Marina Petrov

Award-winning Pianist, Lecturer, Piano Tutor & Occupational Injury Specialist Managing Director of Around the Globe Music & Arts Executive Editor of Around the Globe Music Magazine

Award winning Pianist, Occupational Piano Injury Specialist, Lecturer & Piano Teacher / Managing Director of Around the Globe Music & Arts

Musician's health : Advice for pianists

Advice for pianists on healthy piano techniques

It is a well-known fact that pianists are more predisposed to occupational injuries than any other musicians. The most probable reason behind this is the nature of the instrument itself as well as its huge musical repertoire. In addition, both hands and fingers are equally under the constant pressure, prone to overuse. Professional pianists as well as students preparing for piano competitions or diploma exams often practise 6-8 hours a day or even more! Therefore, to prevent and avoid further injuries it is most essential to understand our body (anatomy), muscles and their function as well as the ability to spot physical traits that includes any restriction or hand's flexibility relating to the piano. It is also of importance to understand one's mind, the emotional charge and temperament as well as psychological traits (extroverts & introverts) that could influence the quality of performance.

One of the reasons in developing repetitive strain injuries is practising with bad habits that are difficult to break. However, it is not impossible. Even after a recovery from occupational injuries, a musician will most probably develop the same problems again if they continue to practise with unhealthy piano techniques. For this reason, it is necessary to try to correct your habits and improve your technique as soon as possible. Prospects of changing incorrect ways of playing depends on the person's abilities, determination, discipline, musical talent, power of concentration, deeper understanding of oneself and the body. It is crucial to be patient as it takes time to re-train the brain to learn different reflexes.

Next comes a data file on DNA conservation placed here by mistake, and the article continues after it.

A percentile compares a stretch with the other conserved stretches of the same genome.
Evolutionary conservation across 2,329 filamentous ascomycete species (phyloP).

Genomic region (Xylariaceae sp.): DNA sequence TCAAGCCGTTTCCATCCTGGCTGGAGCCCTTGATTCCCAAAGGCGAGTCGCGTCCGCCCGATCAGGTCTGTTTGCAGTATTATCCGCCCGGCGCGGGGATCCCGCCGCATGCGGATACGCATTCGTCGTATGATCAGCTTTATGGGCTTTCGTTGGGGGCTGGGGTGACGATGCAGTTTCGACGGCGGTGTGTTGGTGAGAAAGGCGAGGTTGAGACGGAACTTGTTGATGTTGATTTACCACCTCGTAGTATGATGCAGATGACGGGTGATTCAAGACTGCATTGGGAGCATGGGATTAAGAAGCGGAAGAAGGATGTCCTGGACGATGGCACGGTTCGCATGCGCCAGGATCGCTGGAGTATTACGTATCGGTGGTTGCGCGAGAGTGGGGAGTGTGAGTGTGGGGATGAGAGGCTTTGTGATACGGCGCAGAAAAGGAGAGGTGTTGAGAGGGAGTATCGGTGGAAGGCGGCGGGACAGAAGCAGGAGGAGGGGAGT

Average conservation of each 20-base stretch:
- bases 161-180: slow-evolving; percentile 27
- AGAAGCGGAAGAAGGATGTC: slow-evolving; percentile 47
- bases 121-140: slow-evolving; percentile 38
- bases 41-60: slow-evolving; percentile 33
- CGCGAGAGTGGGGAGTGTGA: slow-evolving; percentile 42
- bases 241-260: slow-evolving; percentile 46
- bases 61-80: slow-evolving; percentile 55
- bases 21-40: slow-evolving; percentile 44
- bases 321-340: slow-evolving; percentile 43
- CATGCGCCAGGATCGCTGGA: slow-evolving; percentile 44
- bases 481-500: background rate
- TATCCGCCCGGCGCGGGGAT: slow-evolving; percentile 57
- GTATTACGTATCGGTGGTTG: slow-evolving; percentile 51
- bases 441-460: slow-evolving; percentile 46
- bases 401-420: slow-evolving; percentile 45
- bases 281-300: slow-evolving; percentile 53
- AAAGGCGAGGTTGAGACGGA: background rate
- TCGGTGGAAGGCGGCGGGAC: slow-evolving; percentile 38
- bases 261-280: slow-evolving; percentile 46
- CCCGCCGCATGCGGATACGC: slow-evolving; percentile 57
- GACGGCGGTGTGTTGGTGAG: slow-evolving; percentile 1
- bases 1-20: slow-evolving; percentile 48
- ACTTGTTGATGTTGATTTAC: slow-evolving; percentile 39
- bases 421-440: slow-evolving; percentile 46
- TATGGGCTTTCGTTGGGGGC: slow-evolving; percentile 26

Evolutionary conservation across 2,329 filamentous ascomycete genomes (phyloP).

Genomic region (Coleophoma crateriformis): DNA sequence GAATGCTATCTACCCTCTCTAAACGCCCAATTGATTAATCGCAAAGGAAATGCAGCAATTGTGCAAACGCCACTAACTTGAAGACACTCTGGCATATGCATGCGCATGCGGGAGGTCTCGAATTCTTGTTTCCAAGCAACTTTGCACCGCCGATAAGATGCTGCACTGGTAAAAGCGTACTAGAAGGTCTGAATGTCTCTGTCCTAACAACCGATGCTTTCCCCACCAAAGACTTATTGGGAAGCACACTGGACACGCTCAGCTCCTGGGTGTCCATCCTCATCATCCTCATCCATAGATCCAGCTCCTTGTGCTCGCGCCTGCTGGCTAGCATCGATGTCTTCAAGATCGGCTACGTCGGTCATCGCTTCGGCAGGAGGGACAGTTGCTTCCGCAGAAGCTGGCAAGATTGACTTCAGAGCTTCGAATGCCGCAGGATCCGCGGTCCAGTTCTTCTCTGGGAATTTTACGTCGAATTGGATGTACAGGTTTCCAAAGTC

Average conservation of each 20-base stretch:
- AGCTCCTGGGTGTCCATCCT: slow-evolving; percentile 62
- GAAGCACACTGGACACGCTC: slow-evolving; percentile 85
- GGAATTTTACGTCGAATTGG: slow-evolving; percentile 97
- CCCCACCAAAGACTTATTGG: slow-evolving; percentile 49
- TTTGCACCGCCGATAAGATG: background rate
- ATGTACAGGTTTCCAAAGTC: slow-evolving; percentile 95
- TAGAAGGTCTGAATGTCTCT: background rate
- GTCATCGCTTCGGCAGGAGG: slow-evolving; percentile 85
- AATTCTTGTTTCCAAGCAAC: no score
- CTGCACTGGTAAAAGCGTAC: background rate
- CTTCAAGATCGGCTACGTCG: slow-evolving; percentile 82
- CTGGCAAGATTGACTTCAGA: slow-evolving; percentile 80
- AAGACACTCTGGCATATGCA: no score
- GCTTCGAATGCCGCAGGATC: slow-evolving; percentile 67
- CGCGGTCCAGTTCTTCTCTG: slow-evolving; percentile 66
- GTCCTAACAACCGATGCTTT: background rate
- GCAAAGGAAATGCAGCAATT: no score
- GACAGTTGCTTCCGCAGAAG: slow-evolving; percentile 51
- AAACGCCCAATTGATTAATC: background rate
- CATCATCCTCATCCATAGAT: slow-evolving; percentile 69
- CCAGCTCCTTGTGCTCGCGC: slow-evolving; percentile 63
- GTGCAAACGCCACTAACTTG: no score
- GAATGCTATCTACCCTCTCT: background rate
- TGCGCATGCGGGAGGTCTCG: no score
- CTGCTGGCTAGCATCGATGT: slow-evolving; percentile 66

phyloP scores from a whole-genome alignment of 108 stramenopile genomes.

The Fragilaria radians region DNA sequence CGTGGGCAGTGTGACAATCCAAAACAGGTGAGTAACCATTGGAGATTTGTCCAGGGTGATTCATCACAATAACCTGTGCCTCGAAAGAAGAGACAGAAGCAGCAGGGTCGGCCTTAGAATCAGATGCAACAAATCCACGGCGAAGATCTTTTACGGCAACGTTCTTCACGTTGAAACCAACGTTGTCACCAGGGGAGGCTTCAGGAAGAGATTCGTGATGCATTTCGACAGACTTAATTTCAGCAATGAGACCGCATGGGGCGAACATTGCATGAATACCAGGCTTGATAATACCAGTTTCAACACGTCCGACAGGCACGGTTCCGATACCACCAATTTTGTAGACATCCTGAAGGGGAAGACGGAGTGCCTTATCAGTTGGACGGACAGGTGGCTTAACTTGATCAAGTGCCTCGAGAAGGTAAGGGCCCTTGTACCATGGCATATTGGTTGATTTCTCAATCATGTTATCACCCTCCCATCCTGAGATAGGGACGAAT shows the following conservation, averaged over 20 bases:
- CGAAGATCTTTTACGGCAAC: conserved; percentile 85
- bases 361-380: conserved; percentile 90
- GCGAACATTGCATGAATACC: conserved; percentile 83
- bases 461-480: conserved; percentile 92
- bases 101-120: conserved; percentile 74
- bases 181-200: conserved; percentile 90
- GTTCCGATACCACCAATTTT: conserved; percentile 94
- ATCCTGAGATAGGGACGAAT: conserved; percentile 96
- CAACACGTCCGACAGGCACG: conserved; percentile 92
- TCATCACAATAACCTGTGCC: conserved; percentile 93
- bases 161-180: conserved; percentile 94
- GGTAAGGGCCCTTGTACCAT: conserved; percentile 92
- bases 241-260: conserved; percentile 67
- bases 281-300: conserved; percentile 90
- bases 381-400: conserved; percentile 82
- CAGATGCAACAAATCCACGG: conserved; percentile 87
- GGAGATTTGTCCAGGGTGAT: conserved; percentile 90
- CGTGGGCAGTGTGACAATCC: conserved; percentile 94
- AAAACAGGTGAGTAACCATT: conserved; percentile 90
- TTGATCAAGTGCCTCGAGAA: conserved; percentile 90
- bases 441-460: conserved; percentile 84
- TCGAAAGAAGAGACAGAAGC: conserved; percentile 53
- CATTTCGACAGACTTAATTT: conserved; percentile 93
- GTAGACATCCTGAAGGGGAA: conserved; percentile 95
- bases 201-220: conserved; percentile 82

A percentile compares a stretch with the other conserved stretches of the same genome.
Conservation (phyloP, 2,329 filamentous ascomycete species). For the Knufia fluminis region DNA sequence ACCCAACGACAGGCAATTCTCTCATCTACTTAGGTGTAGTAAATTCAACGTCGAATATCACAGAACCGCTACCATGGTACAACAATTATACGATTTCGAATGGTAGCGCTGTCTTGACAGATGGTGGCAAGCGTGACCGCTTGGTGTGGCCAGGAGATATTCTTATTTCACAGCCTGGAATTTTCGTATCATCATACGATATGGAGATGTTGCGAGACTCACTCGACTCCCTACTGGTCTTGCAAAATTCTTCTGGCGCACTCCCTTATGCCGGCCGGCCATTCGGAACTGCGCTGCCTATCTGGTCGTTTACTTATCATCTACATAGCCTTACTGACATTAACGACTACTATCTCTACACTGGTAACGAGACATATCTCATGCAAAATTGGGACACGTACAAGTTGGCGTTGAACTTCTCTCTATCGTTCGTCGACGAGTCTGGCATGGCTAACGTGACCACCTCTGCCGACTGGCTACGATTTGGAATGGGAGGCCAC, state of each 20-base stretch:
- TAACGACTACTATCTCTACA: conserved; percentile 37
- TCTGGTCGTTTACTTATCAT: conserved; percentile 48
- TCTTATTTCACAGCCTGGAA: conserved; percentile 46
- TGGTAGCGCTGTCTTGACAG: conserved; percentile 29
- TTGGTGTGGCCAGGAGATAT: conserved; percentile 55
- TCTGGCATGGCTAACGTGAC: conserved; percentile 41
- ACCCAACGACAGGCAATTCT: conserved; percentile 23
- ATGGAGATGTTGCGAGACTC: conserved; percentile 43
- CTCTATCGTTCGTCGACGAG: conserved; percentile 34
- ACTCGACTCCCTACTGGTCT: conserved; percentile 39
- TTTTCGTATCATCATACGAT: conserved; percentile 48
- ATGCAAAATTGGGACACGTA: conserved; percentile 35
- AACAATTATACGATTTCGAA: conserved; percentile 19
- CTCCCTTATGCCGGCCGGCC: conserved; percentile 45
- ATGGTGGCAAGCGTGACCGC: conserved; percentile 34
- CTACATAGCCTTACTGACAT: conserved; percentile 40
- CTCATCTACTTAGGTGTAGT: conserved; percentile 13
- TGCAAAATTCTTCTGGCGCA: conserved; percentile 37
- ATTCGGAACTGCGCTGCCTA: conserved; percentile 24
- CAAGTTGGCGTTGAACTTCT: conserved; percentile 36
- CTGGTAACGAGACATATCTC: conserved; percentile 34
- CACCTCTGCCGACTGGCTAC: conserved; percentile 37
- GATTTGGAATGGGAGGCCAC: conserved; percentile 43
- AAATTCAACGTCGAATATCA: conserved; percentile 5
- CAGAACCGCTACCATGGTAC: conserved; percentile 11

To implement healthy piano techniques it is fundamental to always pay attention to four main aspects: the body posture that relates to the instrument, the position of hands & arms and further problems followed by overuse and the release of tension in performance.

Body Posture

Many pianists suffer from chronic shoulder, lower back, and neck pain. To improve and prevent those injuries you should pay attention to your body posture while sitting at the piano:

  • Spine should be straight, holding it without much effort. It can help if one sits on the edge of the stool facing the piano. Such posture encourages the release of tension in shoulders that enable the arms to be used freely.
  • Neck should be straight and in line with the spine and head without moving forward.
  • Feet - for the body to have proper balance, it is also necessary to position the feet deep into the ground and next to the pedals. Your legs should be slightly apart and with no tension.
  • Seat Height - the position of the feet is vital for the spine to keep straight and its muscles not to overload with extra work or strain. Find a height (adjust the piano stool) that is more comfortable to position hands and arms above the piano as it is easier to play. This is going to depend on your own height and arms length.

Position of hands & arms

  • Hand Position is never static and steady on the piano. It depends on a task that you are doing including various techniques such as scales like passages, arpeggios, octaves, chords, etc. However, we should observe certain rules and understand how: